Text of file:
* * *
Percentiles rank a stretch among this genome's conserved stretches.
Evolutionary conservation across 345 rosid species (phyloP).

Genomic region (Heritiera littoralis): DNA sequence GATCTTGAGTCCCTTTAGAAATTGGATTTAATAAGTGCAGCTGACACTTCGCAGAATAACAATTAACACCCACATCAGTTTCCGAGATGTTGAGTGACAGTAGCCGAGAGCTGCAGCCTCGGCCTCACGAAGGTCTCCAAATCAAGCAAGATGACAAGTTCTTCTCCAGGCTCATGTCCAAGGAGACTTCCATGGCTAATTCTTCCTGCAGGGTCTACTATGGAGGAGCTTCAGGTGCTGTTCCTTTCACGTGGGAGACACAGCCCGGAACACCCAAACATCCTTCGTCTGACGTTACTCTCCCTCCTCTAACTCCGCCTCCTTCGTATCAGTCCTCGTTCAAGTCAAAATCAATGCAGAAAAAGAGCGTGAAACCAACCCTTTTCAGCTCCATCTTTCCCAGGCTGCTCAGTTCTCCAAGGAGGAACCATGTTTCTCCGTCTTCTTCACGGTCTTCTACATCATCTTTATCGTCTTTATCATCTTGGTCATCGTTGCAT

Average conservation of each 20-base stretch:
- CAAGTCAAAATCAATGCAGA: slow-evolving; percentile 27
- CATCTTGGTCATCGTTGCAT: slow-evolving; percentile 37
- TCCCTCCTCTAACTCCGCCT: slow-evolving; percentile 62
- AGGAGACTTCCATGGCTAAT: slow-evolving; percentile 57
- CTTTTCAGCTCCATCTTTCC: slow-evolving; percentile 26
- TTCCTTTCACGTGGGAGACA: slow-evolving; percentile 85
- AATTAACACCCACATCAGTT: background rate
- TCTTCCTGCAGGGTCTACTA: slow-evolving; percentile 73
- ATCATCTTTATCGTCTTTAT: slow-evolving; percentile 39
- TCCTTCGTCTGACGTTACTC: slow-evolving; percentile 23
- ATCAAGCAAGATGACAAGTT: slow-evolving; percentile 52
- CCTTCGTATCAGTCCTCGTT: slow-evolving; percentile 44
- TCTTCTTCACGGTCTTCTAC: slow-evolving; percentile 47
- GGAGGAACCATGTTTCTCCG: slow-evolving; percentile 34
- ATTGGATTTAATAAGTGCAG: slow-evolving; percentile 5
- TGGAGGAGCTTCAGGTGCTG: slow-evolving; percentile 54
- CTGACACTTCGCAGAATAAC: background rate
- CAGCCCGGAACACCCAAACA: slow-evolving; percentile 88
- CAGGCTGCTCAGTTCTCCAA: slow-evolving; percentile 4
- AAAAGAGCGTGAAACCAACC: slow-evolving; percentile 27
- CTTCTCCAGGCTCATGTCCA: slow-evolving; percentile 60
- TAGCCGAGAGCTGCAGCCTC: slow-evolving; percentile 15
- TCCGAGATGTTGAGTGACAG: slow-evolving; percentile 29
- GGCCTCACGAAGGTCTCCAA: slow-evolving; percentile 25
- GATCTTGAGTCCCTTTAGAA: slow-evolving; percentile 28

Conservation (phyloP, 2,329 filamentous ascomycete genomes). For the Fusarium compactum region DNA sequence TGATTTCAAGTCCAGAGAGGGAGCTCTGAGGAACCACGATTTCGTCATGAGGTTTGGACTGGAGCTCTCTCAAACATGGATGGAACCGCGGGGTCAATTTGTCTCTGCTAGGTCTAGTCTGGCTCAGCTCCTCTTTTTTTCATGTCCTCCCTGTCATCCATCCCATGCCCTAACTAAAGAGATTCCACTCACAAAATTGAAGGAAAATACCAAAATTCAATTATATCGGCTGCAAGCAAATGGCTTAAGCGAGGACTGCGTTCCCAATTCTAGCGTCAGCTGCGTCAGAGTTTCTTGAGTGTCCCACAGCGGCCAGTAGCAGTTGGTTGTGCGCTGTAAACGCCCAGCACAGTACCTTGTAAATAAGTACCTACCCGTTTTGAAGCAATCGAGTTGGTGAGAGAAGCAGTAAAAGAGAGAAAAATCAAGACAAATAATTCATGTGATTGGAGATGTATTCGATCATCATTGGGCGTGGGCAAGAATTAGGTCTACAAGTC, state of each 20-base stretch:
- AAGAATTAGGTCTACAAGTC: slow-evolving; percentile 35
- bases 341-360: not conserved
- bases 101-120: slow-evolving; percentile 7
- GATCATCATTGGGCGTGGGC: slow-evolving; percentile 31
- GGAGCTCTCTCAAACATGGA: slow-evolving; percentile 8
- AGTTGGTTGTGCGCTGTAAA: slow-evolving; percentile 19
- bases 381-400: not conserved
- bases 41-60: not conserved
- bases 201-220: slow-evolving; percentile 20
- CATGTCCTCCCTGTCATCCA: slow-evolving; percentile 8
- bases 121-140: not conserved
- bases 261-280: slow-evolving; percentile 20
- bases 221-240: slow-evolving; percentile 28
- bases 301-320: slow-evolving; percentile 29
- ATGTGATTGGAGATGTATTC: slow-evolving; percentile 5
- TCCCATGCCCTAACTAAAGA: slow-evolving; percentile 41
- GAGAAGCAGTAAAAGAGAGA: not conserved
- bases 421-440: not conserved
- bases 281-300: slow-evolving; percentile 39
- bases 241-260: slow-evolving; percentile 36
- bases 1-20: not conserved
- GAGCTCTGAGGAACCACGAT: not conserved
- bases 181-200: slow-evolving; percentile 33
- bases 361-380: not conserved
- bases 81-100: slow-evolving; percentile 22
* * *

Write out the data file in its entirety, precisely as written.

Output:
Percentiles rank a stretch among this genome's conserved stretches.
Evolutionary conservation across 345 rosid species (phyloP).

Genomic region (Heritiera littoralis): DNA sequence GATCTTGAGTCCCTTTAGAAATTGGATTTAATAAGTGCAGCTGACACTTCGCAGAATAACAATTAACACCCACATCAGTTTCCGAGATGTTGAGTGACAGTAGCCGAGAGCTGCAGCCTCGGCCTCACGAAGGTCTCCAAATCAAGCAAGATGACAAGTTCTTCTCCAGGCTCATGTCCAAGGAGACTTCCATGGCTAATTCTTCCTGCAGGGTCTACTATGGAGGAGCTTCAGGTGCTGTTCCTTTCACGTGGGAGACACAGCCCGGAACACCCAAACATCCTTCGTCTGACGTTACTCTCCCTCCTCTAACTCCGCCTCCTTCGTATCAGTCCTCGTTCAAGTCAAAATCAATGCAGAAAAAGAGCGTGAAACCAACCCTTTTCAGCTCCATCTTTCCCAGGCTGCTCAGTTCTCCAAGGAGGAACCATGTTTCTCCGTCTTCTTCACGGTCTTCTACATCATCTTTATCGTCTTTATCATCTTGGTCATCGTTGCAT

Average conservation of each 20-base stretch:
- CAAGTCAAAATCAATGCAGA: slow-evolving; percentile 27
- CATCTTGGTCATCGTTGCAT: slow-evolving; percentile 37
- TCCCTCCTCTAACTCCGCCT: slow-evolving; percentile 62
- AGGAGACTTCCATGGCTAAT: slow-evolving; percentile 57
- CTTTTCAGCTCCATCTTTCC: slow-evolving; percentile 26
- TTCCTTTCACGTGGGAGACA: slow-evolving; percentile 85
- AATTAACACCCACATCAGTT: background rate
- TCTTCCTGCAGGGTCTACTA: slow-evolving; percentile 73
- ATCATCTTTATCGTCTTTAT: slow-evolving; percentile 39
- TCCTTCGTCTGACGTTACTC: slow-evolving; percentile 23
- ATCAAGCAAGATGACAAGTT: slow-evolving; percentile 52
- CCTTCGTATCAGTCCTCGTT: slow-evolving; percentile 44
- TCTTCTTCACGGTCTTCTAC: slow-evolving; percentile 47
- GGAGGAACCATGTTTCTCCG: slow-evolving; percentile 34
- ATTGGATTTAATAAGTGCAG: slow-evolving; percentile 5
- TGGAGGAGCTTCAGGTGCTG: slow-evolving; percentile 54
- CTGACACTTCGCAGAATAAC: background rate
- CAGCCCGGAACACCCAAACA: slow-evolving; percentile 88
- CAGGCTGCTCAGTTCTCCAA: slow-evolving; percentile 4
- AAAAGAGCGTGAAACCAACC: slow-evolving; percentile 27
- CTTCTCCAGGCTCATGTCCA: slow-evolving; percentile 60
- TAGCCGAGAGCTGCAGCCTC: slow-evolving; percentile 15
- TCCGAGATGTTGAGTGACAG: slow-evolving; percentile 29
- GGCCTCACGAAGGTCTCCAA: slow-evolving; percentile 25
- GATCTTGAGTCCCTTTAGAA: slow-evolving; percentile 28

Conservation (phyloP, 2,329 filamentous ascomycete genomes). For the Fusarium compactum region DNA sequence TGATTTCAAGTCCAGAGAGGGAGCTCTGAGGAACCACGATTTCGTCATGAGGTTTGGACTGGAGCTCTCTCAAACATGGATGGAACCGCGGGGTCAATTTGTCTCTGCTAGGTCTAGTCTGGCTCAGCTCCTCTTTTTTTCATGTCCTCCCTGTCATCCATCCCATGCCCTAACTAAAGAGATTCCACTCACAAAATTGAAGGAAAATACCAAAATTCAATTATATCGGCTGCAAGCAAATGGCTTAAGCGAGGACTGCGTTCCCAATTCTAGCGTCAGCTGCGTCAGAGTTTCTTGAGTGTCCCACAGCGGCCAGTAGCAGTTGGTTGTGCGCTGTAAACGCCCAGCACAGTACCTTGTAAATAAGTACCTACCCGTTTTGAAGCAATCGAGTTGGTGAGAGAAGCAGTAAAAGAGAGAAAAATCAAGACAAATAATTCATGTGATTGGAGATGTATTCGATCATCATTGGGCGTGGGCAAGAATTAGGTCTACAAGTC, state of each 20-base stretch:
- AAGAATTAGGTCTACAAGTC: slow-evolving; percentile 35
- bases 341-360: not conserved
- bases 101-120: slow-evolving; percentile 7
- GATCATCATTGGGCGTGGGC: slow-evolving; percentile 31
- GGAGCTCTCTCAAACATGGA: slow-evolving; percentile 8
- AGTTGGTTGTGCGCTGTAAA: slow-evolving; percentile 19
- bases 381-400: not conserved
- bases 41-60: not conserved
- bases 201-220: slow-evolving; percentile 20
- CATGTCCTCCCTGTCATCCA: slow-evolving; percentile 8
- bases 121-140: not conserved
- bases 261-280: slow-evolving; percentile 20
- bases 221-240: slow-evolving; percentile 28
- bases 301-320: slow-evolving; percentile 29
- ATGTGATTGGAGATGTATTC: slow-evolving; percentile 5
- TCCCATGCCCTAACTAAAGA: slow-evolving; percentile 41
- GAGAAGCAGTAAAAGAGAGA: not conserved
- bases 421-440: not conserved
- bases 281-300: slow-evolving; percentile 39
- bases 241-260: slow-evolving; percentile 36
- bases 1-20: not conserved
- GAGCTCTGAGGAACCACGAT: not conserved
- bases 181-200: slow-evolving; percentile 33
- bases 361-380: not conserved
- bases 81-100: slow-evolving; percentile 22